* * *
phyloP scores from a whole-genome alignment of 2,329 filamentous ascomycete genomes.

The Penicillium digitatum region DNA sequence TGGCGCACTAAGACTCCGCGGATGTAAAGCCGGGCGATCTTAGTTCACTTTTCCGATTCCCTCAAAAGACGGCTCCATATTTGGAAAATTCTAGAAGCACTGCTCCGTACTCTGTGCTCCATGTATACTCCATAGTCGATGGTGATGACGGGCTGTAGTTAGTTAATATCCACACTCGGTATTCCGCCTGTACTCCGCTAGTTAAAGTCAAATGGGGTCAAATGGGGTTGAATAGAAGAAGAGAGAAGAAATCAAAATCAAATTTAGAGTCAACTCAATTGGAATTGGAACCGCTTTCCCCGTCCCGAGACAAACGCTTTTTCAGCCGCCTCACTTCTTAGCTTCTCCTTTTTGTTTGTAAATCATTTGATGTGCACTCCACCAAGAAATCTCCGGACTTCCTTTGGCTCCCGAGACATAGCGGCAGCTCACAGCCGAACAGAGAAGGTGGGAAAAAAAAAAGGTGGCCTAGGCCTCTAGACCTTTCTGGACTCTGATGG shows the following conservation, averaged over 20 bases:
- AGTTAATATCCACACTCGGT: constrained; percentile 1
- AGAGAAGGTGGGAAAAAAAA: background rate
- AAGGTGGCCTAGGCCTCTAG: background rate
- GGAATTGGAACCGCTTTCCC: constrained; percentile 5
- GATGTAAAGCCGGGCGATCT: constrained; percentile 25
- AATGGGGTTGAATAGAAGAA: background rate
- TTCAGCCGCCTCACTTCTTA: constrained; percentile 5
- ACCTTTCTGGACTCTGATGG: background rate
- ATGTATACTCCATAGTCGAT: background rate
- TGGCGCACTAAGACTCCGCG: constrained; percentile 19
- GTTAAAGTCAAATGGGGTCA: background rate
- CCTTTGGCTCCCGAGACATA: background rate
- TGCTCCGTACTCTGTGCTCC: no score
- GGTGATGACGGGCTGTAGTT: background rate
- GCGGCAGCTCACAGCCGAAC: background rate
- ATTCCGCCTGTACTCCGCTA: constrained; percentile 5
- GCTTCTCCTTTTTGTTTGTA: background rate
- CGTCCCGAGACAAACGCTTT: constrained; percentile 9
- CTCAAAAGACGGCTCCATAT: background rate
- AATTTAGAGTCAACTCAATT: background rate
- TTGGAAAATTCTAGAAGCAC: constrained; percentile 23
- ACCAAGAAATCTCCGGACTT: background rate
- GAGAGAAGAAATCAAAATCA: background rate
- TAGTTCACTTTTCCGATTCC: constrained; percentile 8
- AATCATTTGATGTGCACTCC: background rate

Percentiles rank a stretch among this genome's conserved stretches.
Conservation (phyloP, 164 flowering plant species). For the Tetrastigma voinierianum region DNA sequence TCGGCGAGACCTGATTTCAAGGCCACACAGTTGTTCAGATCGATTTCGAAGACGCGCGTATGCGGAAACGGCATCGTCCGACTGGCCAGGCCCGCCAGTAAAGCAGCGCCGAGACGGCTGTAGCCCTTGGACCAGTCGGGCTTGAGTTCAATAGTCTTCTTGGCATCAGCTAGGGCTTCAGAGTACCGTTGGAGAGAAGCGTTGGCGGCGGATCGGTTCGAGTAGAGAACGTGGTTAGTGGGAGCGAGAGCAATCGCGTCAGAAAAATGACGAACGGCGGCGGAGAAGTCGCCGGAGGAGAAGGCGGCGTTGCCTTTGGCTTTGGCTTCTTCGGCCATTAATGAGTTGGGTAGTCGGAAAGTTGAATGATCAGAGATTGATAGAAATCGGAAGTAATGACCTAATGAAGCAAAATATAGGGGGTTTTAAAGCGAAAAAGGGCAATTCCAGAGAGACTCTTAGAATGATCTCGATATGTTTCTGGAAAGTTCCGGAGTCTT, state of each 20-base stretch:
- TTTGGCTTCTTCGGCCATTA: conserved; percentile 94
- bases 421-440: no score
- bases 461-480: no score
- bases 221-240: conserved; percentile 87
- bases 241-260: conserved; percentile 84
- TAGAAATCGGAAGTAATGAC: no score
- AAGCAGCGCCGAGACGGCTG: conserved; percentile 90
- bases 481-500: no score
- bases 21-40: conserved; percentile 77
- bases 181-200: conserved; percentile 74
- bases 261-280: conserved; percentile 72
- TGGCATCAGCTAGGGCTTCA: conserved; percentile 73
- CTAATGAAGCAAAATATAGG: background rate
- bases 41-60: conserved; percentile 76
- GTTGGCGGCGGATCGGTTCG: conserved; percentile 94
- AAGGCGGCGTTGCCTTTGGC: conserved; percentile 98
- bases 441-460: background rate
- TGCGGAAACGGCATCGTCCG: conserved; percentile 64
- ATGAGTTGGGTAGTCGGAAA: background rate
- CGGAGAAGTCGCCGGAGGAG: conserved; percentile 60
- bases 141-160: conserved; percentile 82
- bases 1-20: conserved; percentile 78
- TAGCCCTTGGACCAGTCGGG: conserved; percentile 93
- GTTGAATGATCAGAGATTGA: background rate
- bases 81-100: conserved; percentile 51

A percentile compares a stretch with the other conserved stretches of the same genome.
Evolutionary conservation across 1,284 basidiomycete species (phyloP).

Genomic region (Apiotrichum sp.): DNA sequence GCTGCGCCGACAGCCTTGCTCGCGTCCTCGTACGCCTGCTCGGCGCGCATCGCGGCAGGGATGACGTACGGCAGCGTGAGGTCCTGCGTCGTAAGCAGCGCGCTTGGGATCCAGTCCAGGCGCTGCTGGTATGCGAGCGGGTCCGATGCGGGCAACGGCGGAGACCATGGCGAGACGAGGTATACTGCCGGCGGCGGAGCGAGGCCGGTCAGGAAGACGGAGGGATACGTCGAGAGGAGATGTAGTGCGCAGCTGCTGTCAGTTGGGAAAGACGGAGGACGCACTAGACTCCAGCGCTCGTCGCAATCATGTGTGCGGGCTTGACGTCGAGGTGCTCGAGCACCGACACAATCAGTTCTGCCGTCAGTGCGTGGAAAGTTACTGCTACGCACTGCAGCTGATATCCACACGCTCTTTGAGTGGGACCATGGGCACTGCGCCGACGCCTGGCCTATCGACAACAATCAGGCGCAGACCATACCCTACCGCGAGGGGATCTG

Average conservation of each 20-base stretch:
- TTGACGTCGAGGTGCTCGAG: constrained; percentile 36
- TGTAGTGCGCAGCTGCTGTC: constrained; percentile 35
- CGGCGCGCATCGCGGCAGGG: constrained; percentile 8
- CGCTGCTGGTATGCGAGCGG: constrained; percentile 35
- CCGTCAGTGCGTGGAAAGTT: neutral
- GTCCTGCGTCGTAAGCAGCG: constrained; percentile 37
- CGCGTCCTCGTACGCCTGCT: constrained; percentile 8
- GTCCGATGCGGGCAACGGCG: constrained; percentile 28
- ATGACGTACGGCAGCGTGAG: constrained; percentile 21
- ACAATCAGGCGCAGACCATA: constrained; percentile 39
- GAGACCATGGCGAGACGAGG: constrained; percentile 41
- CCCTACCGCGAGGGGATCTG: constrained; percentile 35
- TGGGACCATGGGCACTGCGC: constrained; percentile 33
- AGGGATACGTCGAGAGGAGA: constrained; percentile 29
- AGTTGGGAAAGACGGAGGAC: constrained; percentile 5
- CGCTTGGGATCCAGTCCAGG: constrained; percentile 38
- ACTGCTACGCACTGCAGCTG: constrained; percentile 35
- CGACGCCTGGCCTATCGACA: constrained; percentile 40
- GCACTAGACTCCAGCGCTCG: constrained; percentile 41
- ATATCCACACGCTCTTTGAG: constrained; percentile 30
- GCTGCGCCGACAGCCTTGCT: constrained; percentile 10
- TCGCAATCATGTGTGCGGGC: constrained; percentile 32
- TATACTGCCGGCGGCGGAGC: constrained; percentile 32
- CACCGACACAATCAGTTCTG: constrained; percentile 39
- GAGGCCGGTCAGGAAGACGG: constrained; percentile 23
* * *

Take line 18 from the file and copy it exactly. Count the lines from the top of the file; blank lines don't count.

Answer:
- ATTCCGCCTGTACTCCGCTA: constrained; percentile 5